BMW Treads Sustainable Path with Recycled Fishing Nets

The automaker uses recycled polyamide in car floors and floor mats.

PlasticsToday Staff

April 8, 2021

1 Min Read
Aquafil recycled PA yarns
Image: Aquafil

Sustainability has become a strategic priority for the automotive industry, with automotive organizations increasingly using sustainable materials, and 62% of them claiming to have a comprehensive sustainability strategy, according to Capgemini.

Since 2016, the BMW Group has used Econyl yarn, based on recycled polyamide (PA), to make the floors and floor mats for the BMW i3, BMW iX, and other models. Committed to sustainability and the process, Daniela Bohlinger, Head of Sustainability for BMW Group Design, visited Aquafil CEO Giulio Bonazzi in Ljubljana, Slovenia, where Econyl yarn is produced out of recycled fishing nets and other polyamide waste. Compared to petroleum-based PAs, manufacturing Econyl yarn from recycled materials reportedly results in an up to 90% reduction in global warming potential.

“At the BMW Group, we want to lead the automotive industry in the direction of sustainability. From the very start, we consider the entire product lifecycle and increasingly use materials that can be recycled and then used for other purposes,” said Bohlinger. “Since Econyl yarn features a wonderful range of colors, it is easy for us to design with. Of course, any product that is made from recycled materials must look flawless and provide outstanding quality.”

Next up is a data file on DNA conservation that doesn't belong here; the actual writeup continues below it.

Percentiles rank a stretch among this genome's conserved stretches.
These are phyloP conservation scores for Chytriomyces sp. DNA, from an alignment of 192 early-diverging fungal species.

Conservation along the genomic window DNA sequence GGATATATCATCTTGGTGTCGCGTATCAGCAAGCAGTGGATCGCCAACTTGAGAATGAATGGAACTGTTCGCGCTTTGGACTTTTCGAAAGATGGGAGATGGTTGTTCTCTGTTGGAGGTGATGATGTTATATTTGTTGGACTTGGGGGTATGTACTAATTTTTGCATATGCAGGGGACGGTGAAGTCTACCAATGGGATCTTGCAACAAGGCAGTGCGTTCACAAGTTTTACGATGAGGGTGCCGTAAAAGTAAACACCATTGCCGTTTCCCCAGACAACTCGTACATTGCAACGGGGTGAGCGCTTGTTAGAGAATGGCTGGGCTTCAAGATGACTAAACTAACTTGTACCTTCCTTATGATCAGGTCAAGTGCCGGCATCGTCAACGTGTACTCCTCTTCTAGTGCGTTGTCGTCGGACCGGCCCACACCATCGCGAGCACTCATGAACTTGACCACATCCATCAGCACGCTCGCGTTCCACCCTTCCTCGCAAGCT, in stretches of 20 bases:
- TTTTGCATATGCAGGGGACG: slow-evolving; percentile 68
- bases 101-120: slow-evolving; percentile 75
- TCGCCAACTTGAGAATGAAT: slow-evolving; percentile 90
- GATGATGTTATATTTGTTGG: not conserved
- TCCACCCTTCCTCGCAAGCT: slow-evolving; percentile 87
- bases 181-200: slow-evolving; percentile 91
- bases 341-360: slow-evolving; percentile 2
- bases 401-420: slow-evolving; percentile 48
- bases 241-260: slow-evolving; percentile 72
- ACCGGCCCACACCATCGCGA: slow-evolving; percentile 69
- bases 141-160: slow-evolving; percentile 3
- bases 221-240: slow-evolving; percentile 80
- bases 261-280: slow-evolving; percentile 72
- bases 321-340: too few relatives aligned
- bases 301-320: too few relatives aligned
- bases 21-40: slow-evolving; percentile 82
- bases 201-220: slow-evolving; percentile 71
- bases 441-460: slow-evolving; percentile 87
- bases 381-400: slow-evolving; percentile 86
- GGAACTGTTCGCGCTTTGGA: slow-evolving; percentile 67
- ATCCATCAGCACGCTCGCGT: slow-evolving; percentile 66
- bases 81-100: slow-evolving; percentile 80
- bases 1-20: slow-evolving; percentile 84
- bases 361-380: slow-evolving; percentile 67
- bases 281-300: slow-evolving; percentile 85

Econyl PA is a sought-after material, used by more than 1,000 brands worldwide, including Breitling, Stella McCartney, Prada, Gucci, and Adidas.

Once the products made from Econyl yarn reach the end of their useful life, they can be recycled once again and made into other new products. “You can keep recycling these products as many times as you want. This is true sustainability,” said Giulio Bonazzi, Chairman and Chief Executive Officer of Aquafil. “We truly value our support to leading companies like BMW Group as we work to establish a global circular economy.”

Sign up for the Design News Daily newsletter.

You May Also Like